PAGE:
(Bloomberg) -- The global wireless industry is planning to allow tens of thousands of international visitors to congregate for its flagship event in Barcelona in June, more than a year after it was axed due to the pandemic.
The GSMA trade body said everyone present will have to show a negative Covid-19 result to access the Fira Gran Via venue and repeat the test every 72 hours. Rapid testing centers will be made available on site and organizers are considering using hotels for more.
Additional measures being put in place for one of Europe’s most important business gatherings include a new contact tracing mobile app, real-time occupancy monitoring, improved air conditioning at the venue, and an increased number of on-site medical staff.
“We believe that we can have around 45,000 to 50,000 attendees, as of today,” Stephanie Lynch-Habib, the GSMA’s chief marketing officer, said in an interview on Monday, adding that visitor interest is expected to be strong.
“About 80% of our top 100 clients committed to a three-year participation when we canceled last year,” she said.
The show will be a test of whether the pandemic is under control enough to make vast in-person events viable, and safe. MWC Barcelona, which in 2019 attracted 109,000 attendees from 198 countries, was one of the first major European conference casualties when it was axed in February last year.
Lynch-Habib said 17,000 people attended the GSMA’s MWC Shanghai event in February this year and there had been no confirmed cases of Covid-19 on site. This bolstered belief that a larger gathering for Barcelona could be conducted safely.
The GSMA’s confidence isn’t unique, either: Web Summit, typically even larger than MWC Barcelona, is on track to take place in November with more than 70,000 people descending on Lisbon, a spokeswoman for that show told Bloomberg on Monday.
Not everyone is convinced the time is right for large gatherings. Peter Diamandis, XPrize Foundation founder, said he’d been “humbled and pained” after hosting a small in-person event in January that left many infected with Covid-19, himself included, despite requiring rapid testing and the wearing of masks.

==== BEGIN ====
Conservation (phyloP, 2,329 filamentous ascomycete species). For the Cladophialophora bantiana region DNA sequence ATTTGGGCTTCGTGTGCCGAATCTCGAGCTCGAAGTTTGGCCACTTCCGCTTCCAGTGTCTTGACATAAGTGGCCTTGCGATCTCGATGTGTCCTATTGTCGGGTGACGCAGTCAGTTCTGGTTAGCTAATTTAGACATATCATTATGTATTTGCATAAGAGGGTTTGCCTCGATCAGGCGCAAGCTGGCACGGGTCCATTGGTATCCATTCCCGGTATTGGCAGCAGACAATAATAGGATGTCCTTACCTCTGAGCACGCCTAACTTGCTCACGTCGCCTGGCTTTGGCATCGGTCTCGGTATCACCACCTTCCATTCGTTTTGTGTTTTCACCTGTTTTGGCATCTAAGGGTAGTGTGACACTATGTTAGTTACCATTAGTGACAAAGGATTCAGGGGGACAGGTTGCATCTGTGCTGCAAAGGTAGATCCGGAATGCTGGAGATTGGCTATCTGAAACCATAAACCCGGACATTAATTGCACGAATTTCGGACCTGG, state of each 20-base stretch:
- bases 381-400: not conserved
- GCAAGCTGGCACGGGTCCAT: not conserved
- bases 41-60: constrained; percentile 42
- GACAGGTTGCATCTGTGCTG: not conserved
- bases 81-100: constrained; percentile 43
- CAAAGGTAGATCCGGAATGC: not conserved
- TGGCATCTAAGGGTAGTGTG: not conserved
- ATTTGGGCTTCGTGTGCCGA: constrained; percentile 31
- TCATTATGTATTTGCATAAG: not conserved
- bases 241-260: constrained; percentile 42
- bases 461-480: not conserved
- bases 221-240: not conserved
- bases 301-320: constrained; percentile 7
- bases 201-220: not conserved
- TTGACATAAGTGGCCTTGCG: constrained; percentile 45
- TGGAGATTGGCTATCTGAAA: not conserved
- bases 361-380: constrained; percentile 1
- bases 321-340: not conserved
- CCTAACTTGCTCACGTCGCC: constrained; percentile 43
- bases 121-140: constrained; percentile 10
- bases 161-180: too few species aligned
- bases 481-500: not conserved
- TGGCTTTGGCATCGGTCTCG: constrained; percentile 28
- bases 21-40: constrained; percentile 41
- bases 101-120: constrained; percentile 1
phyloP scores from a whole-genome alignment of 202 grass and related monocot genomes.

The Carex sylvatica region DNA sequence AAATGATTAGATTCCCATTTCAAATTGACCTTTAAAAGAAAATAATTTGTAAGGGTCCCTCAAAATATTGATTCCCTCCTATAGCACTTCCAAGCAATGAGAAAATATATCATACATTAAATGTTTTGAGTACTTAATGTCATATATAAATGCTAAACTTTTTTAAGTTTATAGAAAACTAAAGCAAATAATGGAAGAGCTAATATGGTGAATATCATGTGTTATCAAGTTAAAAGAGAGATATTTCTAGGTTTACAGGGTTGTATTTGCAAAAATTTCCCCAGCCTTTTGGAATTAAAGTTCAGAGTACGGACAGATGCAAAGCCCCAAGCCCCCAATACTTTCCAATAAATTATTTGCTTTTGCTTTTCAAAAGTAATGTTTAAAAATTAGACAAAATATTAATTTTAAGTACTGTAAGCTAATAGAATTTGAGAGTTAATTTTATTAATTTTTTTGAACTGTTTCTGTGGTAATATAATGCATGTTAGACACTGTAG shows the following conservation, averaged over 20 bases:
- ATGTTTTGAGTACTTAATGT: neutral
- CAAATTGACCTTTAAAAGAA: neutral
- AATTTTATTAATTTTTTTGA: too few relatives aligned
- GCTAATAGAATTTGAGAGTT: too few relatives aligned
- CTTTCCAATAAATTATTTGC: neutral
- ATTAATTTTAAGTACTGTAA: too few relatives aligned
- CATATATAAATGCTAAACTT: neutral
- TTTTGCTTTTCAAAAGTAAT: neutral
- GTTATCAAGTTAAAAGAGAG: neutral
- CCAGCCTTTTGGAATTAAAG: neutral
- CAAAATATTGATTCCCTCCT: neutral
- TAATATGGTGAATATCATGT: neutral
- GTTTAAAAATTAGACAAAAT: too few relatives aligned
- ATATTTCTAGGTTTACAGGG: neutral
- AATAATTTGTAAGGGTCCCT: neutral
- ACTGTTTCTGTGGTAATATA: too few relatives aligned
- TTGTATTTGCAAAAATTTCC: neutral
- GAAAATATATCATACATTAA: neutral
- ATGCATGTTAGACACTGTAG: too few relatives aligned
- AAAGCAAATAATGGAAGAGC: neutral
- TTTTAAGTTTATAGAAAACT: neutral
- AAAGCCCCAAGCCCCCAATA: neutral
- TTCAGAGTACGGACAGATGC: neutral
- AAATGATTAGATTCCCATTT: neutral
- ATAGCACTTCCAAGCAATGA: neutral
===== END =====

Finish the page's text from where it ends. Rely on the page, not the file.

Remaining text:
“As a scientist, engineer and medical person, I believed we were using the very best that science had to offer,” he wrote in a blog post last month. “I thought five physicians and 452 tests and my entire safety team could maintain safety. I was wrong.”
The GSMA said in a statement its plan was “developed in coordination with and approved by the Catalan health authorities.” Visitors to MWC Barcelona will have to download a new mobile app that acts as both a digital badge for entry as well as a contact-tracing beacon, it said.
“The technology that we will use through a digital badge means we’ll be able to detect if someone is standing in an area for more than 15 minutes, to enable eventual contact tracing,” Lynch-Habib said.
That data will be available to health authorities “if needed to mitigate potential further exposure,” she said. “That’s something that all attendees will have to agree to before entering.”
Other measures the GSMA is implementing at the venue include:
Temperature checks at all access pointsRestaurant re-designs to facilitate social distancingNew fresh-air injection and ventilation systemsOn-site medical personnel to conduct assessments
Bringing MWC Barcelona back as a large in-person event is critical for the GSMA, as the show accounted for as much as 80% of the trade group’s pre-pandemic annual revenue. It was forced to cut about a fifth of its workforce last year after canceling its flagship conference.
The removal of the Barcelona show from the industry’s 2020 calendar meant telecom heavyweights lost significant opportunities to generate marketing buzz around their latest wares, such as 5G devices and Internet of Things products. The industry’s biggest players often spend tens of millions of dollars to exhibit at the Barcelona show, and smaller ones pay in the hundreds of thousands.
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